Phosphatidylcholine composition of pulmonary surfactant from terrestrial and marine diving mammals.

Journal Article

Marine mammals are repeatedly exposed to elevated extra-thoracic pressure and alveolar collapse during diving and readily experience alveolar expansion upon inhalation - a unique capability as compared to terrestrial mammals. How marine mammal lungs overcome the challenges of frequent alveolar collapse and recruitment remains unknown. Recent studies indicate that pinniped lung surfactant has more anti-adhesive components compared to terrestrial mammals, which would aid in alveolar opening. However, pulmonary surfactant composition has not yet been investigated in odontocetes, whose physiology and diving behavior differ from pinnipeds. The aim of this study was to investigate the phosphatidylcholine (PC) composition of lung surfactants from various marine mammals and compare these to a terrestrial mammal. We found an increase in anti-adhesive PC species in harp seal (Pagophilus groenlandicus) and California sea lion (Zalophus californianus) compared to dog (Canus lupus familiaris), as well as an increase in the fluidizing PCs 16:0/14:0 and 16:0/16:1 in pinnipeds compared to odontocetes. The harbor porpoise (a representative of the odontocetes) did not have higher levels of fluidizing PCs compared to dog. Our preliminary results support previous findings that pinnipeds may have adapted unique surfactant compositions that allow them to dive at high pressures for extended periods without adverse effects. Future studies will need to investigate the differences in other surfactant components to fully assess the surfactant composition in odontocetes.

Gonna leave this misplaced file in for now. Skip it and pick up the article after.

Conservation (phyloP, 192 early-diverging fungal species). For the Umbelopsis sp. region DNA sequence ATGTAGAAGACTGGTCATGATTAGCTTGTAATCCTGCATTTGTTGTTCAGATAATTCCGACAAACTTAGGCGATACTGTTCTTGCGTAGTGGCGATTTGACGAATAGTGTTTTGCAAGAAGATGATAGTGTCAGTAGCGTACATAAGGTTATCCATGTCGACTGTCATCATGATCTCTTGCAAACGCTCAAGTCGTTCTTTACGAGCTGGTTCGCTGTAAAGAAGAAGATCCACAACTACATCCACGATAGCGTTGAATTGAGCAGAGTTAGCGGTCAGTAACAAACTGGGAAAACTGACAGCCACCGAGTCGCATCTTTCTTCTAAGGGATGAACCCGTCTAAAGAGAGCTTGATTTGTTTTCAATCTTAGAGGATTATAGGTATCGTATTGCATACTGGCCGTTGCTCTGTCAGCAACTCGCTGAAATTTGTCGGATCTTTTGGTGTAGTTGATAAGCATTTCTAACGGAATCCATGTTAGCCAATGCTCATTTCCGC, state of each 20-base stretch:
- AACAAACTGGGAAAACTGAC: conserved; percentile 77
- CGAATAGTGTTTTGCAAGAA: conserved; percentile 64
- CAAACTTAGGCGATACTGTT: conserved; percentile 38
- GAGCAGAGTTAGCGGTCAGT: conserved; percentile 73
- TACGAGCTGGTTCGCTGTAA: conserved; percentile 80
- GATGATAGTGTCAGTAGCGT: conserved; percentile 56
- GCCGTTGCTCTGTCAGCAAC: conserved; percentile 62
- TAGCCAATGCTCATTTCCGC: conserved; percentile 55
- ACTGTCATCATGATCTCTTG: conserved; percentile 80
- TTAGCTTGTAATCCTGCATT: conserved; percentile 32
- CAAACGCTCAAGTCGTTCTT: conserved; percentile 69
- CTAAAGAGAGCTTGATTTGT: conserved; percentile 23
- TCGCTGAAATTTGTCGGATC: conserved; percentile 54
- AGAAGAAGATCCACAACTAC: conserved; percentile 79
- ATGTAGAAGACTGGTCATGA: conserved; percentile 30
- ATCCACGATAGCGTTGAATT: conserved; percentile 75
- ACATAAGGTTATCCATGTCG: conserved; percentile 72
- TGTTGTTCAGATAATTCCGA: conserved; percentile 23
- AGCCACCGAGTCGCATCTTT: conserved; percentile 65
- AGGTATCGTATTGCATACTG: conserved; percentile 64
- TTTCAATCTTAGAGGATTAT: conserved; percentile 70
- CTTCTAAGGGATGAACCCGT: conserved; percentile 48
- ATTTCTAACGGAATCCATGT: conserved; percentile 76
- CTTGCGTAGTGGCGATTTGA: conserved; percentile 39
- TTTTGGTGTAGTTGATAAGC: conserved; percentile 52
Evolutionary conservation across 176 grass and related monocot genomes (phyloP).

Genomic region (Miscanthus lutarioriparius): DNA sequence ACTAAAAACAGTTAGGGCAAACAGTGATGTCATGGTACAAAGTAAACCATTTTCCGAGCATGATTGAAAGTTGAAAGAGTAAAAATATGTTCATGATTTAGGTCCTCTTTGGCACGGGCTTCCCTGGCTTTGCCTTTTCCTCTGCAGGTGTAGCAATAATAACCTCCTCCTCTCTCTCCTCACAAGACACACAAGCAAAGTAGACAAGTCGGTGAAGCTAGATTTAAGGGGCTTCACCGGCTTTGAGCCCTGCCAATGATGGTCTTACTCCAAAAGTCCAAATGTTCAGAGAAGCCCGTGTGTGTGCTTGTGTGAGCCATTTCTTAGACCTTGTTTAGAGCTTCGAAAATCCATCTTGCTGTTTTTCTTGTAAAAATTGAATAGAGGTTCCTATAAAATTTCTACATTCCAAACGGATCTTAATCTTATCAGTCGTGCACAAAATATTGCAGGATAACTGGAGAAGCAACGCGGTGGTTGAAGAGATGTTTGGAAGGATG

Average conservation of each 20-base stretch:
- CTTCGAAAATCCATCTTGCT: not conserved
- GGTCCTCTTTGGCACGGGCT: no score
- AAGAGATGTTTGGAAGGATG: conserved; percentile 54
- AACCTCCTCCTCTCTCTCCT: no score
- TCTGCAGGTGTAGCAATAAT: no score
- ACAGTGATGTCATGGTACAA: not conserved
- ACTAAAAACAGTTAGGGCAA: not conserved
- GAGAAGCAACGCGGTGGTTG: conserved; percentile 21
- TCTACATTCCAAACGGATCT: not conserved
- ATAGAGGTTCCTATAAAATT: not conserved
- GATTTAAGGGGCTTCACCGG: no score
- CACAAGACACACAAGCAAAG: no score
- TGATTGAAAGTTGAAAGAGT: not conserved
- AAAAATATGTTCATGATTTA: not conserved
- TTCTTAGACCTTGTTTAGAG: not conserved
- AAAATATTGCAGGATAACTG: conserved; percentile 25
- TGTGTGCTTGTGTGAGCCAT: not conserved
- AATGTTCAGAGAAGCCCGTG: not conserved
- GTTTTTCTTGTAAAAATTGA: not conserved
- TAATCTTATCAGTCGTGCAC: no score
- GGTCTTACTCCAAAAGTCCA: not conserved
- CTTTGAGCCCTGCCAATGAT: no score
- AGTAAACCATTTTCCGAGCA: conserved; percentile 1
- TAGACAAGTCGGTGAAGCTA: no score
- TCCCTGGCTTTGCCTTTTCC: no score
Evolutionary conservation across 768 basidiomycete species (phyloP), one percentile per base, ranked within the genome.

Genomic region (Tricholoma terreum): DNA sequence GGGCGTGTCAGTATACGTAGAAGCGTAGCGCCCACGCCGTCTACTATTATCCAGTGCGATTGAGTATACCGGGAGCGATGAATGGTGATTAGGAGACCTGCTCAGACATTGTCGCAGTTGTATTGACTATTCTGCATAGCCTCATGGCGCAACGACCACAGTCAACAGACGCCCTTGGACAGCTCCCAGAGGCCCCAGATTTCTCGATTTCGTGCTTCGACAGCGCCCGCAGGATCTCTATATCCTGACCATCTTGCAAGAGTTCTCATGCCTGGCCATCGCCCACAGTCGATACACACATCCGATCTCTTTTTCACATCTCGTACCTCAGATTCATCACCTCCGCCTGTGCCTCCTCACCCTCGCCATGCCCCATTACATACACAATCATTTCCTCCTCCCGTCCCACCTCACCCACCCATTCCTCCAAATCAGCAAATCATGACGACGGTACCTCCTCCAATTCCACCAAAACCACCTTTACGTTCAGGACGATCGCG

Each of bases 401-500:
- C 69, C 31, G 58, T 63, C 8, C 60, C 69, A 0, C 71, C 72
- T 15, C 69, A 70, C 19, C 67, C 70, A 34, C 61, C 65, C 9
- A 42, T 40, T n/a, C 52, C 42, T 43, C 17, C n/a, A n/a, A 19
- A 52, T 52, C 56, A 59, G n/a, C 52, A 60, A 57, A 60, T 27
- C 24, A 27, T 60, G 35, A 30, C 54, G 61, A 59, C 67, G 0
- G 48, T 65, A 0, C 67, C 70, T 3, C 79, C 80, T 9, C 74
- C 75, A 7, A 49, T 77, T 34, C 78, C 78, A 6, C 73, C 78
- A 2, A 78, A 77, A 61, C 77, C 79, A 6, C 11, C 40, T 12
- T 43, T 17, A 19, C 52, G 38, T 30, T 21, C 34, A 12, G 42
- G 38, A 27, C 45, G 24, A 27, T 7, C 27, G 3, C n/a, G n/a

Full Text

Duke Authors

Cited Authors

  • Gutierrez, DB; Fahlman, A; Gardner, M; Kleinhenz, D; Piscitelli, M; Raverty, S; Haulena, M; Zimba, PV

Published Date

  • June 2015

Published In

Volume / Issue

  • 211 /

Start / End Page

  • 29 - 36

PubMed ID

  • 25812797

Pubmed Central ID

  • 25812797

Electronic International Standard Serial Number (EISSN)

  • 1878-1519

International Standard Serial Number (ISSN)

  • 1569-9048

Digital Object Identifier (DOI)

  • 10.1016/j.resp.2015.02.004

Language

  • eng